March 2010 Overview

Dr. David A. Robinson
New Jersey State Climatologist
Center for Environmental Prediction, School of Environmental and Biological Sciences/NJAES, Rutgers University
April 20, 2010 Update

Atmospheric conditions in March 2010 only added to the lore of what was already one of the most memorable winter seasons on record in New Jersey. Years, dare I say decades from now, many of us will still be comparing winters to the stormy one of 2009/2010! Actually, the first ten days of the month were rather tranquil. This was a blessing, for had the storms of mid and late March arrived prior to the majority of the record February snow melting away, the severe flooding that ensued might have been catastrophic. Read on to learn more about the wettest and 5th warmest March since statewide records commenced in 1895.

March precipitation across the Garden State averaged 9.39". This is 5.22" above normal and is by far the wettest March on record. The top ten wettest Marches include:

Rank Year Mar Prcp
1 2010 9.39"
2 1912 7.80"
3 1983 7.72"
4 1994 7.34"
5 1993 7.08"
6 1980 6.92"
7 1953 6.91"
8 1899 6.70"
9 1984 6.41"
10 2001 6.11"

Looking back over the past twelve months, precipitation (rain and melted snow) across New Jersey was 66.35". This is a record high amount that is 19.15" above the 1971-2000 mean. It shatters the previous twelve-month record of 61.38" established during the May 1938 - April 1939 interval. The southern climate division (south of and including Mercer and Middlesex counties, excluding a narrow coastal division) experienced the most anomalous wetness. The April 2009 - March 2010 total of 68.52" is 22.52" above average and more than 6" above the previous divisional maximum established from May 1938 - April 1939. The northern division averaged 62.61" for the past 12 months, which is 12.82" above average. This is the wettest April - March period on record but does not approach the record 67.24" in this division from August 1983 - July 1984. It ranks 21st of the 1372 twelve-month intervals since 1895.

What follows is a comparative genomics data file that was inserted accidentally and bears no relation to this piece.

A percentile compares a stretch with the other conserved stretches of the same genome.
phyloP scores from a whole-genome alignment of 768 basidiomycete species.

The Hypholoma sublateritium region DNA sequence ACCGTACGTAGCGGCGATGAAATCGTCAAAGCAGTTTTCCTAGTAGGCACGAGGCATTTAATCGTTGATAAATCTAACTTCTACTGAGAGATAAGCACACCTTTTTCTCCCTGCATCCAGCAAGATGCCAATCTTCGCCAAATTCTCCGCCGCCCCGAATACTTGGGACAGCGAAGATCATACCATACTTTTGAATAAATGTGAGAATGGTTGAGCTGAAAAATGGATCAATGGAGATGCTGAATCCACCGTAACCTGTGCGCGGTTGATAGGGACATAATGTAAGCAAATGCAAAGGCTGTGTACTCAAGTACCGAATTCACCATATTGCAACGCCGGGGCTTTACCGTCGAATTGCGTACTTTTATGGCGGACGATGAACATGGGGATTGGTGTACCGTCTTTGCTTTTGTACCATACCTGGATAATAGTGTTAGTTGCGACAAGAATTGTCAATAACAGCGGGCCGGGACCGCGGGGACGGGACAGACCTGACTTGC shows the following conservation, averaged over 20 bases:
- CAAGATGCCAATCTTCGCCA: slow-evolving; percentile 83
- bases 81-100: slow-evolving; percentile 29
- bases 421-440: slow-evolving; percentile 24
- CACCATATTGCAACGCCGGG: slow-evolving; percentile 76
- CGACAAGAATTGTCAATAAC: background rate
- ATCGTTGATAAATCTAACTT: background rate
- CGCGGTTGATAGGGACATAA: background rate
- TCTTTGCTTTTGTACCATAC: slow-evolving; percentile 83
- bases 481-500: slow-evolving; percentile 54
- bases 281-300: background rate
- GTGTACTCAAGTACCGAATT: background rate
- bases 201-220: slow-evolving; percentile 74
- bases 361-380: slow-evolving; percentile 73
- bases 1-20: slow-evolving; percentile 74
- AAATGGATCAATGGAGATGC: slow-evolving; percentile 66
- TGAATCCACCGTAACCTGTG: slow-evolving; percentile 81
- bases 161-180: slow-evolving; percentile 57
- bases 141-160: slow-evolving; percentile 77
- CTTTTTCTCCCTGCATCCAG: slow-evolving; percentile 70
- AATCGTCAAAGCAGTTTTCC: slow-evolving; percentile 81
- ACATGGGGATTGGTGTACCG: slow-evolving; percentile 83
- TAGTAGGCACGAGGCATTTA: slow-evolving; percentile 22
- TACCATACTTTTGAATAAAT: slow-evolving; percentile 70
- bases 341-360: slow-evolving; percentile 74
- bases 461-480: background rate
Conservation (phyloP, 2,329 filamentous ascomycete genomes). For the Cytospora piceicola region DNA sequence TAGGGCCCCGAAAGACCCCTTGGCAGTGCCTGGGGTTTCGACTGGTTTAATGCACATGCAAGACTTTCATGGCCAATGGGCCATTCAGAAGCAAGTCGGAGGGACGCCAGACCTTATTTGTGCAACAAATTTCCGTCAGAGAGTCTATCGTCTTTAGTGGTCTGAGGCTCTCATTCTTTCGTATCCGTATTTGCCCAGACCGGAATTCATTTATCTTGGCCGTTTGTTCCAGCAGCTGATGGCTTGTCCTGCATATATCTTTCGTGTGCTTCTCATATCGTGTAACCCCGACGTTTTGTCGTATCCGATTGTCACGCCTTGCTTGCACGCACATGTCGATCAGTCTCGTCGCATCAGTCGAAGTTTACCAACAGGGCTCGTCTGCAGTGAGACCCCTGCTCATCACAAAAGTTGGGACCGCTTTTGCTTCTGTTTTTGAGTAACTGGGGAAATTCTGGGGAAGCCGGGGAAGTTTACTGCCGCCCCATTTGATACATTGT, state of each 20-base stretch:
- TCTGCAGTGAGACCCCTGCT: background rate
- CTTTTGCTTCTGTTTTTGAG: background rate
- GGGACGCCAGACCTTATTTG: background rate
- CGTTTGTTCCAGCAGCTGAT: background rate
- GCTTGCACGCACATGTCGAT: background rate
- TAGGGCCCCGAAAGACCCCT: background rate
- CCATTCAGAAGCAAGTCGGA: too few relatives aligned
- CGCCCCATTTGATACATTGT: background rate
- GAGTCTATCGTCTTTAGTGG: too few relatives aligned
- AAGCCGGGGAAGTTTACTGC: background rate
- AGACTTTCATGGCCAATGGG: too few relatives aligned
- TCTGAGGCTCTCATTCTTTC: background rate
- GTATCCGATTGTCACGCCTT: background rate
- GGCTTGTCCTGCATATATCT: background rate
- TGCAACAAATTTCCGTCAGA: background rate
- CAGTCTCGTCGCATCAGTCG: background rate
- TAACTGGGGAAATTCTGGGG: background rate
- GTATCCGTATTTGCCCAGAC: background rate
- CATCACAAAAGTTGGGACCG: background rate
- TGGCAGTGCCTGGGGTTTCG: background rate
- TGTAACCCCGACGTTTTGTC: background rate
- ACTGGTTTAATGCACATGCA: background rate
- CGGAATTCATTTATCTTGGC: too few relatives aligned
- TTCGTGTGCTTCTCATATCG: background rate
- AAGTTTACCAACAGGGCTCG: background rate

Examining the month's precipitation in more detail, the 3rd was the only day of the first eleven with a barely-notable event. Several stations recorded between 0.10"- 0.16" of rain and melted snow. This was the only measureable snow episode of the month, with 1.5" falling in Hardyston (Sussex County) from the evening of the 2nd to morning of the 3rd. Rockaway (1.4") and Mount Olive (1.3"), both in Morris County, had the next highest totals. Most areas of the state saw, at best, a trace of snow during March.

The major storm of a stormy mid and late March began late on the 11th and did not completely wind itself down until late on the 15th. When all was said and done, a state high 7.97" of rain had fallen in one gauge in Long Hill Township (Morris) with 6.96" in another one in that community. Franklin Township (Somerset) received 6.36", while 38 of the 149 CoCoRaHS stations that reported the multi-day event caught from 5.00"-5.99" and 46 reported 4.00"- 4.99". The heaviest rains of the event fell on the 13th, when New Brunswick (Middlesex) received 4.77", Charlotteburg (Passaic) 4.74" and Basking Ridge (Somerset) 4.62". West Cape May (Cape May) was the "dry" spot that day, with only 1.08". Statewide the rainfall on the 12th-13th ranked as the 37th largest two-day rain storm in over a century. More impressive was the fact that this was the only one of the top 50 such events to occur between the months of December and March. Clearly, an unseasonable, rather unprecedented flow of tropical moisture reached NJ. Making matters worse was the slow-moving nature of the storm, which essentially became stalled over the Mid Atlantic for multiple days, much like storms earlier in the winter and one to come later in the month.

The result of all of this rain falling on soils still wet from recently melted snows (actually higher elevations of north Jersey still had snow on the ground at the start, and a few areas even at the end, of this event) was near-record flooding in several river basins. In terms of discharge, the Raritan River at Bound Brook experienced its 6th largest flood since observations began in 1882 (1999, 2007, 1896, 1882, 1971 rank from 1st to 5th). Discharge from this event ranked as the 8th largest on the Passaic River at Little Falls dating back to 1810 (1904, 1810, 1865, 1945, 1936, 1984 and 1865 rank from 1st to 7th).

Adding insult to injury were the strong, persistent winds that accompanied the heart of this storm. The worst of the winds occurred in about an eight-hour period starting in the late morning of the 13th in the south and moving north though the afternoon and into the evening. The maximum gust was 72 mph at the Atlantic City Marina (Atlantic). Three stations reported gusts of 65 or 66 mph and four stations gusted between 50 to 59 mph. Extensive tree damage occurred, with two fatalities resulting from a falling branch in Teaneck (Bergen) and almost 500,000 customers losing power raging from for a short period of time to upwards of a week. This was the largest storm-related outage on record in New Jersey. Overall wind damage may not have been exceeded since Tropical Storm David impacted the state in September 1979.